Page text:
The Non-Playful Side of Aistear- The Theory!

Dec 1, 2022 | Education

The Non-Playful Side of Aistear- The Theory!


‘Aistear’; The Irish word for journey (NCCA 2009). Following several years of research, consultation, planning and design between The National Council for Curriculum and Assessment (NCCA), Early Childhood sectors in Ireland and abroad and practitioners throughout the country, Aistear: the Early Childhood Curriculum Framework was introduced to Early Childhood settings in 2009. It is a framework aimed at children from birth to six years of age, a time where “children learn through loving, trusting and respectful relationships, and through discussion, exploration and play.” (NCCA, 2009, p6)

The twelve principles of early learning and development which are divided under the four main themes of Well-being, Identity and Belonging, Communicating and Exploring and Thinking, seek to offer early childhood learning experiences of dispositions, values and attitudes, skills, knowledge, and understanding. Each of the four themes has four aims, divided into six learning goals. The main aim of the publication of Aistear is to offer guidance, suggestions and ideas to adults working within the early childhood setting about children’s learning through partnerships with parents, play, interactions and assessment.

Although Aistear is primarily targeted and used correctly in early childhood settings such as crèche and pre-school, it is also recommended as an emergent curriculum for primary schools; Infant classes. Although it is a quality evidence based framework, it has not been made obligatory; therefore there are many ambiguities regarding its practice in primary schools, with some schools following Aistear Mentor recommendations of one hour per day, while other schools choose not to use it whatsoever.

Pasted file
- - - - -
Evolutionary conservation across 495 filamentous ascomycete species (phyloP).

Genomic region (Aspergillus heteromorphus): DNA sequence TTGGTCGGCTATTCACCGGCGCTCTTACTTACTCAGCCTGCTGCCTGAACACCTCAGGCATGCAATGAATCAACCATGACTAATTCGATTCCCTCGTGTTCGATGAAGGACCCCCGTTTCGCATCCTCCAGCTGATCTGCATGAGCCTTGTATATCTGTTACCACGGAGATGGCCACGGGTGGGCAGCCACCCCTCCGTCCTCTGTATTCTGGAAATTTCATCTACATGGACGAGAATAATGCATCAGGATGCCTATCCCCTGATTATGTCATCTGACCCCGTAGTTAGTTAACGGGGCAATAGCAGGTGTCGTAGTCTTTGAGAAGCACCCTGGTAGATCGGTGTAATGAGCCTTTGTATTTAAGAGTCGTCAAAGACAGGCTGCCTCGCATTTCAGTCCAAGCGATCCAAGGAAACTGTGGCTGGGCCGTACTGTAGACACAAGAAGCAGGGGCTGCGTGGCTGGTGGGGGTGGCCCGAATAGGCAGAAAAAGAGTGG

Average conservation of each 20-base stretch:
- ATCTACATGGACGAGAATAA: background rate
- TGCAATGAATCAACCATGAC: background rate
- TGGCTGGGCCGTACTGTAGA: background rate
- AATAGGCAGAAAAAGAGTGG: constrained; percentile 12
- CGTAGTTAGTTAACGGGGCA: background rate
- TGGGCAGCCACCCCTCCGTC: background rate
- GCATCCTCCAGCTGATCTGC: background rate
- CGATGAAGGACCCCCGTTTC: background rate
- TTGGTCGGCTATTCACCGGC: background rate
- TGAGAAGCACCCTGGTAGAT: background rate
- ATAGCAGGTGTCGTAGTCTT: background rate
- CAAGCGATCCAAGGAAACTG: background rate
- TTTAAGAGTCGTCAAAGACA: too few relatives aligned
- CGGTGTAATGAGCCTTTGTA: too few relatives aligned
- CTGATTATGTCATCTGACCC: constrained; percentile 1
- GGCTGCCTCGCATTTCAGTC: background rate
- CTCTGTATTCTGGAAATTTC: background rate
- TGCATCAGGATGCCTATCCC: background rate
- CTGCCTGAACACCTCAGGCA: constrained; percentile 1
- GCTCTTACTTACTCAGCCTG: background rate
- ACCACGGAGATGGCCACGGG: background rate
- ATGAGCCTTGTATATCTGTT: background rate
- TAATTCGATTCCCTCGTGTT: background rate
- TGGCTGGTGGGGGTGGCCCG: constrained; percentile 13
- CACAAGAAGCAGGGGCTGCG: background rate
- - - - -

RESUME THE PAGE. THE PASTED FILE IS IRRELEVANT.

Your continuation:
The Primary Language Curriculum (NCCA, Revised 2019) states their Junior and Senior Curriculum is aligned with principles and methodology of Aistear, highlighting the importance of play in language acquisition and development. However, without strict guidelines regarding the implementation of Aistear in primary schools, it would seem The NCCA, who is responsible for designing both curriculums is actually making recommendations without any accountability by schools to follow. Another initiative, The Government’s ‘Wellbeing Policy Statement and Framework for Practice’ (2018-2023, p5) highlights the importance of Aistear in the promotion of wellbeing.

The Department of Education’s lack of enforcement of Aistear may suggest a lack of understanding or respect, on their part, about Early Childhood. According to The OECD’s ‘Education at a Glance 2017’, Ireland’s expenditure on early year’s education was only at 0.1% of GDP, which saw them country ranking the lowest of 35 countries. Perhaps their lack of investment reflects a common argument of play versus work; with a growing worldwide emphasise towards target-based learning, play, as a pedagogy has seen a decline. According to Rogers, (2010) “A consensus about the value and benefits of play exists within dominant Western early childhood educational discourse. Yet there appear to be inherent and widespread difficulties, both conceptual and practical, in realising the potential benefits of play.”

In 2016 the Inspectorate of the Department of Education and Skills (DES) took charge of inspecting education for children in early childhood. Under their remit they look for evidence of Aistear and Síolta. They also seek evidence of Aistear in practice in Infant classes of Primary schools; although they have failed to offer adequate training or support or to even make it mandatory; therefore, they can only make recommendations with little substance or commitment for schools to implement.

“Children’s play is not mere sport. It is full of meaning and import.” (F. Froebel 1782-1852)

In terms of child development Early Childhood refers to children from 2 to 6 years of age. Theorist’s categorisations of child development stages vary, with some from three to five, others from 2 to 5 and those that relate to children from aged 2 to 6.